What To Do Immediately Following An Accident
So I get asked, occasionally, if I've been involved in an accident, what should I do? Well the first thing I would do is contact the police and get the law enforcement there to make a report of the accident, ask the police officer to prepare a report of the accident, the detail what happened. The second thing I would do is contact, or get the names of any witnesses, get their names and numbers, in case you need them at a later date. And the most important thing I would encourage you to do is call an ambulance, or get medical attention, if you're injured. What you don't wanna do is wait a week, two or three weeks, and try to self medicate or play tough guy because wind the clock forward two or three years, when you're fighting with the insurance company to get compensated for your claim, they're gonna argue that you couldn't have been injured if you didn't go to the doctor. So, you definitely wanna seek medical attention if you've been injured in an accident.
Common Causes of Motorcycle Accidents
At J. Thomas Law, we see many Texas motorcycle accidents that result in serious injuries and fatalities. Common causes of motorcycle accidents include:
Crashes involving motorcycles and other vehicles account for 56% of motorcycle accident deaths. 78% of the time, the automobile hits the motorcycle from the front. Head-on collisions between a motor vehicle and a motorcycle commonly result in fatal injuries for the motorcyclist.
Cars Changing Lanes
It’s very easy for motorcycles to get lost in blind spots of an auto driver’s view. When this occurs on multi-lane highways, as the car changes lanes, all too often motorcycles get hit on the side, causing very dangerous crashes. Always be aware of your surroundings and be sure you can see who is on both sides of you before changing lanes.
While riding with groups is fun, it’s also a leading cause of motorcycle accidents. If you choose to go out for group rides, be aware of the space the entire group is taking up on the road and position yourself to the outside of the pack.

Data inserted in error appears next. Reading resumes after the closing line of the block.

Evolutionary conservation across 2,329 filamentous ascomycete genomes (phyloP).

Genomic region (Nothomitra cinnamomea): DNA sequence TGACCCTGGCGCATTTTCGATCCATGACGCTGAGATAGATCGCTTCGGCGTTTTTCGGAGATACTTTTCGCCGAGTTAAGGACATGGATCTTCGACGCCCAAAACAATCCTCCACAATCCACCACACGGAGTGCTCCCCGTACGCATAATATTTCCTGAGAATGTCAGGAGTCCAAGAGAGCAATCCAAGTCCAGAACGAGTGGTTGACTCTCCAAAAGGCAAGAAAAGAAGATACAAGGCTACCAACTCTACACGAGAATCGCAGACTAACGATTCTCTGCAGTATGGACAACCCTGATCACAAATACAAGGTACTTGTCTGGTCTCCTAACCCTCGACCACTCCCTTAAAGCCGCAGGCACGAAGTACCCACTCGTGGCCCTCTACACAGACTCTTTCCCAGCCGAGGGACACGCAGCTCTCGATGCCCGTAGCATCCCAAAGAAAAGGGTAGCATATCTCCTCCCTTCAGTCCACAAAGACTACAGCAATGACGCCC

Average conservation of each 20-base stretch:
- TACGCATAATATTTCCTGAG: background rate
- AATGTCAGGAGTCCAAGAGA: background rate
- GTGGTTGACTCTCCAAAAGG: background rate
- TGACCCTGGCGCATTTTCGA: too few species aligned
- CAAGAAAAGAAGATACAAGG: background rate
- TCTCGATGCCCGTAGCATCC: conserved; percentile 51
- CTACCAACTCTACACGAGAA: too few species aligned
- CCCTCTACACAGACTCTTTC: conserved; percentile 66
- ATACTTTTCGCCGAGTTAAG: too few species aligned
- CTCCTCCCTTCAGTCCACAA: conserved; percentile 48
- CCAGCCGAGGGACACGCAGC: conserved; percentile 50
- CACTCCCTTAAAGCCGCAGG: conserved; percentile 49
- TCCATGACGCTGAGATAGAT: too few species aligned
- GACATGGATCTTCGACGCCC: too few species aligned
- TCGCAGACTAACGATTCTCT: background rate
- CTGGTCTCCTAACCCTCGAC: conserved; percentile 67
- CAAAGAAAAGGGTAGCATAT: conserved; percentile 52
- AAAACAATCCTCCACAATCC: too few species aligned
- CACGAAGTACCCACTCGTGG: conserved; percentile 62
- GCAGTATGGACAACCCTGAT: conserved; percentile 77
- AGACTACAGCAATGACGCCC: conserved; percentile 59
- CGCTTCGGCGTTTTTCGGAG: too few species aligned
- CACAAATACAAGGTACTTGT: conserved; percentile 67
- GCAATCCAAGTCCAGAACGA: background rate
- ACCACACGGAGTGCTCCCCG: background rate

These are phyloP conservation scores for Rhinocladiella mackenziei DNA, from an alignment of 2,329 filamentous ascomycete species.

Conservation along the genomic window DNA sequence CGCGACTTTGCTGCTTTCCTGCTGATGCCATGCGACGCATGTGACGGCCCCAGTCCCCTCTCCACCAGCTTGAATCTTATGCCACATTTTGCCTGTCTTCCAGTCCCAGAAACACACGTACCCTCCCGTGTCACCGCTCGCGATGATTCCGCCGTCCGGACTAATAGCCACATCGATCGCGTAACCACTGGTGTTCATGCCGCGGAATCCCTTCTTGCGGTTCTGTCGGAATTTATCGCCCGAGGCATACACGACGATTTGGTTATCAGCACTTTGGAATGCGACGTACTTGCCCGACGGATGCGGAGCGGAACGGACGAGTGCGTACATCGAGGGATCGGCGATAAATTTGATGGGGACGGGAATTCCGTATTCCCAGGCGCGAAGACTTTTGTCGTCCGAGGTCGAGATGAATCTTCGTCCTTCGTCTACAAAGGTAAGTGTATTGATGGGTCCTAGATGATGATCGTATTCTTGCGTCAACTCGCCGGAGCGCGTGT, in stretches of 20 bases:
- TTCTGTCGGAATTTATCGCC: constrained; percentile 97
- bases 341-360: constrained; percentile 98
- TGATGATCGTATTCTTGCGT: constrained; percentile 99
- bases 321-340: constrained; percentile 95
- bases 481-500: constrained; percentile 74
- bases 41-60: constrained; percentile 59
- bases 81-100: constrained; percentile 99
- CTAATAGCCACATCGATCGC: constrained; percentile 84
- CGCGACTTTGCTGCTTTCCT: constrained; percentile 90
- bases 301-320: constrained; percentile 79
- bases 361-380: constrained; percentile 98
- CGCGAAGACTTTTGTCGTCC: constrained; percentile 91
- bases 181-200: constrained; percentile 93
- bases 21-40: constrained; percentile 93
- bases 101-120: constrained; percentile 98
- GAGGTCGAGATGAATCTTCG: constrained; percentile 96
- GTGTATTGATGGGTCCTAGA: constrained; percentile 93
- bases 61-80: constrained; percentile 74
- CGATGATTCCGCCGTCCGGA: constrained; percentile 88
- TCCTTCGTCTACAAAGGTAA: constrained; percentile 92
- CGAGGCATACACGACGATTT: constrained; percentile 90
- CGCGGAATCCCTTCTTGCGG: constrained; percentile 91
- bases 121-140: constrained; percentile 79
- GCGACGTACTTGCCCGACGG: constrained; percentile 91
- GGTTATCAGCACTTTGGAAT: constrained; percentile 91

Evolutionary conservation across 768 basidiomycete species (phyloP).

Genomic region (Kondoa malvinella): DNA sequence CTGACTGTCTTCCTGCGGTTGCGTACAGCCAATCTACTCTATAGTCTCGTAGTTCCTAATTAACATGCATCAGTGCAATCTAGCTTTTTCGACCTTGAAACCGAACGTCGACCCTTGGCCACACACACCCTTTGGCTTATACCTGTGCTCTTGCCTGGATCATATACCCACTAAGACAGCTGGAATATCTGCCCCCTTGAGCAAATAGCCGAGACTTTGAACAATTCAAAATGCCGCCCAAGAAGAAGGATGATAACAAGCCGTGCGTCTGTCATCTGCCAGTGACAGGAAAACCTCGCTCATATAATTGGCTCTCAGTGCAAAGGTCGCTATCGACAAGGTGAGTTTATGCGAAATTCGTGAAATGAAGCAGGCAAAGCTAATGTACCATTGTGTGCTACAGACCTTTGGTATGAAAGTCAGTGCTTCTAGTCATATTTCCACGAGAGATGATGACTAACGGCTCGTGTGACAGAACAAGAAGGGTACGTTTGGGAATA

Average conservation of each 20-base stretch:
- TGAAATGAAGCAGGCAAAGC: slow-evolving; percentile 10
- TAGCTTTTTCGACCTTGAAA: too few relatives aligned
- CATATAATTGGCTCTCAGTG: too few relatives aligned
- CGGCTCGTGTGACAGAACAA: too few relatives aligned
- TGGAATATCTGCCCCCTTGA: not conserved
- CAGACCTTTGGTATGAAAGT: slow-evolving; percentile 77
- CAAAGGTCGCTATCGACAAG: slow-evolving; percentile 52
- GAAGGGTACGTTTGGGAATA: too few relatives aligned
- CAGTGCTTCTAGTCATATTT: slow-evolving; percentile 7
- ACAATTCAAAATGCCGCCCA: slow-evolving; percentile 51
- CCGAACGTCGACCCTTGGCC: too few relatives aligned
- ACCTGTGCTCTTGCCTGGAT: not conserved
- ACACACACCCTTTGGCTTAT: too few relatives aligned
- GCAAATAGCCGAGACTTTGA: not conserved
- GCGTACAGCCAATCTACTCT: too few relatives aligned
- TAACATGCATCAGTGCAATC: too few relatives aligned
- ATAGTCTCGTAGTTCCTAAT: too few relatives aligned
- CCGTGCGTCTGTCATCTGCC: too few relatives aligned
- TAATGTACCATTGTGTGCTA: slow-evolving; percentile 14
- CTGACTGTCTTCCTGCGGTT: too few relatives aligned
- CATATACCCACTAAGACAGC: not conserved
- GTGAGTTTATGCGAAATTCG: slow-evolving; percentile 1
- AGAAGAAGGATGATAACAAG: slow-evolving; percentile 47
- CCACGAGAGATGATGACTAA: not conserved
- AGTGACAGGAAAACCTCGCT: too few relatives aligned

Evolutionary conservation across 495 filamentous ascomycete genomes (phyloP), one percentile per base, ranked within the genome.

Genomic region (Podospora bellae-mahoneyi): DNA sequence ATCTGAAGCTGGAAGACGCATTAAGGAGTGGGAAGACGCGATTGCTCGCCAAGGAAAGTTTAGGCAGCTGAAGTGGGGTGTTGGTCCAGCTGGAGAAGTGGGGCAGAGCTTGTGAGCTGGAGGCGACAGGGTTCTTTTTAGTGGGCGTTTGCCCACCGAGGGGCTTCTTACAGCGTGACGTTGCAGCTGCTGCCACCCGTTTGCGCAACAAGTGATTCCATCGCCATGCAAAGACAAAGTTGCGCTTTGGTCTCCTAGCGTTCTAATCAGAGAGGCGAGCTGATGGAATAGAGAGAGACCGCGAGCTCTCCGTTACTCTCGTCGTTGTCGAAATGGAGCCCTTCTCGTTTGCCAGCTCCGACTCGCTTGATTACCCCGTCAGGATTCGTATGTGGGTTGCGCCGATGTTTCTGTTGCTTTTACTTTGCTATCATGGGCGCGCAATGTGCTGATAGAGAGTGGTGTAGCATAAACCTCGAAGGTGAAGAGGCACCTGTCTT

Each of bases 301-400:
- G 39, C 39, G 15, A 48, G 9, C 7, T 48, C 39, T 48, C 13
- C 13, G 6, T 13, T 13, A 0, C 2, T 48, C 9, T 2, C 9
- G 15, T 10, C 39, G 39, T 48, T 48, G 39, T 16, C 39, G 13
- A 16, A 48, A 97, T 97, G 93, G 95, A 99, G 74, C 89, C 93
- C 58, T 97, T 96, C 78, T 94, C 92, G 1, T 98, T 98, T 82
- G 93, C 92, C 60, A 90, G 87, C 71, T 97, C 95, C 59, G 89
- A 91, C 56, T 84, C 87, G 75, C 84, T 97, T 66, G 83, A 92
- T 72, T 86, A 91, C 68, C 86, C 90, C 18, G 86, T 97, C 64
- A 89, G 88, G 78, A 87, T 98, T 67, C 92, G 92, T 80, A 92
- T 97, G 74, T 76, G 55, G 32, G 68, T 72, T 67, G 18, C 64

Lane splitting occurs when a motorcycle rides between two lanes of traffic. This puts riders at high risk of injury or death because of the close proximity to moving cars, reduced lane space, and other drivers who don't see or anticipate the motorcyclist.
When a car makes a left-hand turn, it puts a motorcyclist in danger. Left-hand turn collisions account for 42% of all accidents involving a motorcycle and a car. The motorcyclist is usually hit by the car while passing, trying to get around the car, or going straight through the intersection.
Collisions with Fixed Objects
Motorcycles colliding with fixed objects account for 25% of motorcyclist deaths. Because a motorcyclist is not protected by an enclosed structure, he or she is usually thrown from the bike into the fixed object or onto a hard surface street, often at high speeds.
Speed and Alcohol
Approximately 50% of motorcycle accidents are caused by excessive speed or drunk driving. Crashes that involve excessive speeds or drunk driving commonly result in severe injuries or death for the motorcyclist, because the rider usually loses complete control of the bike.
Cornering Too Fast
By far, one of the most common causes for motorcyclists is entering a corner with excess speed. It’s extremely important for riders to understand the physics behind the motorcycle, and how excess speed when cornering will cause a great difference in how the motorcycle reacts.
Road hazards like potholes, wet or slick pavement, uneven pavement, road debris, or dead animals pose greater dangers to motorcyclists than motor vehicle drivers. An unexpected road hazard can throw a rider off the motorcycle and onto the pavement suddenly without warning.
Loose Gravel While Cornering